Sealartec, an innovative technology startup company, said June 30 that it conducted full sea trials of its groundbreaking robotic system for launching and recovering unmanned surface vessels (USVs).
During the series of trials in recent weeks off the coast of northern Israel, Sealartec demonstrated the capability of its unique system to perform precise and fully autonomous operations. A 5-meter Deep-V mono-hull USV was used for the tests amid sea state 4 conditions with gusting winds, the company said.
The tests took place as deployment of USVs in the maritime domain is increasing at a rapid pace. They carry out a range of activities including research and survey missions, securing of maritime assets, and support of oil and gas drilling. However, launch and recovery of unmanned vessels is extremely complicated, dangerous and limited by the state of the sea. This significantly degrades the effectiveness of the use of USVs as it involves considerable risk to the crews and potential damage to the launching platform, according to Sealartec.
Meanwhile, manned boats, including fast interceptor or rescue vessels, are being deployed on a daily basis worldwide, putting human lives at risk while operability is limited by sea state conditions and the maneuverability of mother ships. Sealartec’s unique solution tackles this challenge to ensure recovery of manned boats under almost any sea conditions, the company said.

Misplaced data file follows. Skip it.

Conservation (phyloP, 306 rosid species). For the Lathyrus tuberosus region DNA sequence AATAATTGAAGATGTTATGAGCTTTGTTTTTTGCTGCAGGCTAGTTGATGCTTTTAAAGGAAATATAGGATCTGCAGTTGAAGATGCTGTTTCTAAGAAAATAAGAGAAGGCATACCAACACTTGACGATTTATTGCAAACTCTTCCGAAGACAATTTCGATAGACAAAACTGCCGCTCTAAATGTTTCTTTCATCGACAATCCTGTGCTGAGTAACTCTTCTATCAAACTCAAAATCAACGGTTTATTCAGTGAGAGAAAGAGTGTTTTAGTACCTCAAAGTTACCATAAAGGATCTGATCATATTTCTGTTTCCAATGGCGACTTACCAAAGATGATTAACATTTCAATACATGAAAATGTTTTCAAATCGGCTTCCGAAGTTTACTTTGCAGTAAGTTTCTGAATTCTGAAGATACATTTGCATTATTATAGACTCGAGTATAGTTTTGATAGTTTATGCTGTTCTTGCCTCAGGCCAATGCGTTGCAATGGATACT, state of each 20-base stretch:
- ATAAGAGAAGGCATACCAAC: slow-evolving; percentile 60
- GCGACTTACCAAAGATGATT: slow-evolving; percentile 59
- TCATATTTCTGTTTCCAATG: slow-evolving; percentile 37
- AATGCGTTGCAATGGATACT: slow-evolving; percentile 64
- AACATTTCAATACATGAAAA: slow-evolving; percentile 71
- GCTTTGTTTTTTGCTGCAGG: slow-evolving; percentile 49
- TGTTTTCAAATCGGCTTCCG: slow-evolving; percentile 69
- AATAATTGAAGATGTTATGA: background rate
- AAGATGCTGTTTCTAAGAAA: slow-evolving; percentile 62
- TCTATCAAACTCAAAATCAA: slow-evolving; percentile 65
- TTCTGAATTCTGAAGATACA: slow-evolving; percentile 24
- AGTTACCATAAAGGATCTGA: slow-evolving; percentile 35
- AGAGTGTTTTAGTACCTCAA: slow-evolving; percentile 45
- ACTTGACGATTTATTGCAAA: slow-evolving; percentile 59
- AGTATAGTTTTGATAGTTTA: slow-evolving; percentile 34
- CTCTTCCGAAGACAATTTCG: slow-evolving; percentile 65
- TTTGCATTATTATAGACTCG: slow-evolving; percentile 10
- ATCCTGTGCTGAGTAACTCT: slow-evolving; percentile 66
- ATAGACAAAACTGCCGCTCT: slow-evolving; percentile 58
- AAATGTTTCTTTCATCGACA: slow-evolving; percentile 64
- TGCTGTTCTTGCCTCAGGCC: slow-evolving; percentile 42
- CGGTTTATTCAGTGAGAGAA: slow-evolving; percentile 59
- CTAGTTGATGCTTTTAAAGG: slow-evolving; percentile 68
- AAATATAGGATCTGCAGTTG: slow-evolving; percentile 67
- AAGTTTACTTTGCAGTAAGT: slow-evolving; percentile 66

Sealartec said its system, based on a patented technology in the fields of robotics and algorithmics, is capable of recovering any manned or unmanned vessel at conditions of up to sea state 6. It includes an innovative, hydrodynamic floating structure with robotic capture device and an autonomous process control decision-making algorithm. This combination allows safe recovery even under severe sea conditions while in motion, with a higher safety standard, according to the company.
Amitai Peleg, CEO of Sealartec, said "We are excited to successfully conclude a series of sea trials. The capability to launch and recover unmanned vessels at sea, safely and autonomously under the most rigorous conditions, addresses an acute need and will enable wider adoption of these vessels."